When the UK was considering euro membership, former chancellor Gordon Brown suggested five criteria that needed to be met. The first, and arguably most important, concerned interest rates. Specifically, he said economies of the eurozone needed to be sufficiently compatible to live with common eurozone interest rates on a permanent basis. The recent crisis suggests they were not. The main underlying reason is that real interest rates, that is, the interest rates after adjusting for inflation, can diverge quite drastically in a monetary union – and unfortunately in the wrong direction, thereby amplifying boom and bust cycles. This is especially true in a diverse and decentralised monetary union like the eurozone. Fiscal and regulatory policies need to work aggressively against this phenomenon, to ensure countries grow steadily without protracted booms or slumps. Before the crisis, the eurozone clearly failed on this account. Today it continues to do too little to avoid such harmful divergence, which points to a period of low and uneven growth in the eurozone.
In the eurozone, market forces and the benchmark rates set by the European Central Bank (ECB) collaborate to make nominal interest rates converge in normal times. If there were differences, markets would make use of it and ‘arbitrage’ the difference away. As a result, nominal interest rates for government bonds or corporate loans across the eurozone are usually similar. However, it is real interest rates which ultimately matter for investment and consumption decisions because they represent the real cost of borrowing. If nominal interest rates are 2 per cent but inflation is also 2 per cent, the cost of borrowing is zero because everything will have become more expensive over the year. Since inflation rates differ across countries that are at different points of the business cycle, real interest rates can and usually are very different across countries in a monetary union.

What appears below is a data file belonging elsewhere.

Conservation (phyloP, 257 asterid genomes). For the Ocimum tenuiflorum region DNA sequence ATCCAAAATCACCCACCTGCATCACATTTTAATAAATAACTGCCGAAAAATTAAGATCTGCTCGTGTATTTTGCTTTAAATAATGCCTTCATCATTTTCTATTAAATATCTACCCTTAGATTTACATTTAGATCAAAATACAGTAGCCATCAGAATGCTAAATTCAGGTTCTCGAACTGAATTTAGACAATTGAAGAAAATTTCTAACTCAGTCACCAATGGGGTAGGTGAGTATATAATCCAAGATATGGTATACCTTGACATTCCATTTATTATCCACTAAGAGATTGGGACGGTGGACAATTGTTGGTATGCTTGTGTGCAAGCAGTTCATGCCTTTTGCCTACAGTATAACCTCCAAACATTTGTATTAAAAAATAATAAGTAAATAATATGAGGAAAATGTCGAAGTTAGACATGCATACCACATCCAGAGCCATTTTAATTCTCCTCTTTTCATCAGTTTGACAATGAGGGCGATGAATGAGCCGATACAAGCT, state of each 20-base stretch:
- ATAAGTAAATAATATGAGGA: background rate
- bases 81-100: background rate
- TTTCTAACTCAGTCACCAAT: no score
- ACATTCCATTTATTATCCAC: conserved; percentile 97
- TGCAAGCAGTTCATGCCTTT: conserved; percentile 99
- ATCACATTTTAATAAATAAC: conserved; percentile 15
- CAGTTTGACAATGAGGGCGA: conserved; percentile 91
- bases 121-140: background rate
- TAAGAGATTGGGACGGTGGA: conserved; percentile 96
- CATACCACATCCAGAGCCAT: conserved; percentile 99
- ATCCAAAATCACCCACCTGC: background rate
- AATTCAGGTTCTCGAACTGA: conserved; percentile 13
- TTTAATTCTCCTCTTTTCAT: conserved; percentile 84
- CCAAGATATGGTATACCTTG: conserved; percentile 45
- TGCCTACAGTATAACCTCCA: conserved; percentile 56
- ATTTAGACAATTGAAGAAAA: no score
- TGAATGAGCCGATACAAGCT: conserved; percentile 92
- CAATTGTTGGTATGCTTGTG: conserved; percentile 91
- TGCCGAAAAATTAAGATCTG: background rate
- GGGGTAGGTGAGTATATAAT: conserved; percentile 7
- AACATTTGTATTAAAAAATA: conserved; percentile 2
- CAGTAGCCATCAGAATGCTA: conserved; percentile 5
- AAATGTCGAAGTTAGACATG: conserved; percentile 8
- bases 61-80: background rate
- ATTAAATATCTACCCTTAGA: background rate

Unfortunately, this divergence tends to amplify the cycle. When an economy is booming, inflation is usually high; whereas when an economy is stagnating or in recession, inflation tends to be low. Real interest rates will thus be low in booming countries with high inflation. This gives the boom a further push, as lower real interest rates encourage consumption and investment. In stagnating economies, where inflation is low, real interest rates will be high, further weakening the recovery.
Chart one: The difference between real interest rates for German and Spanish governments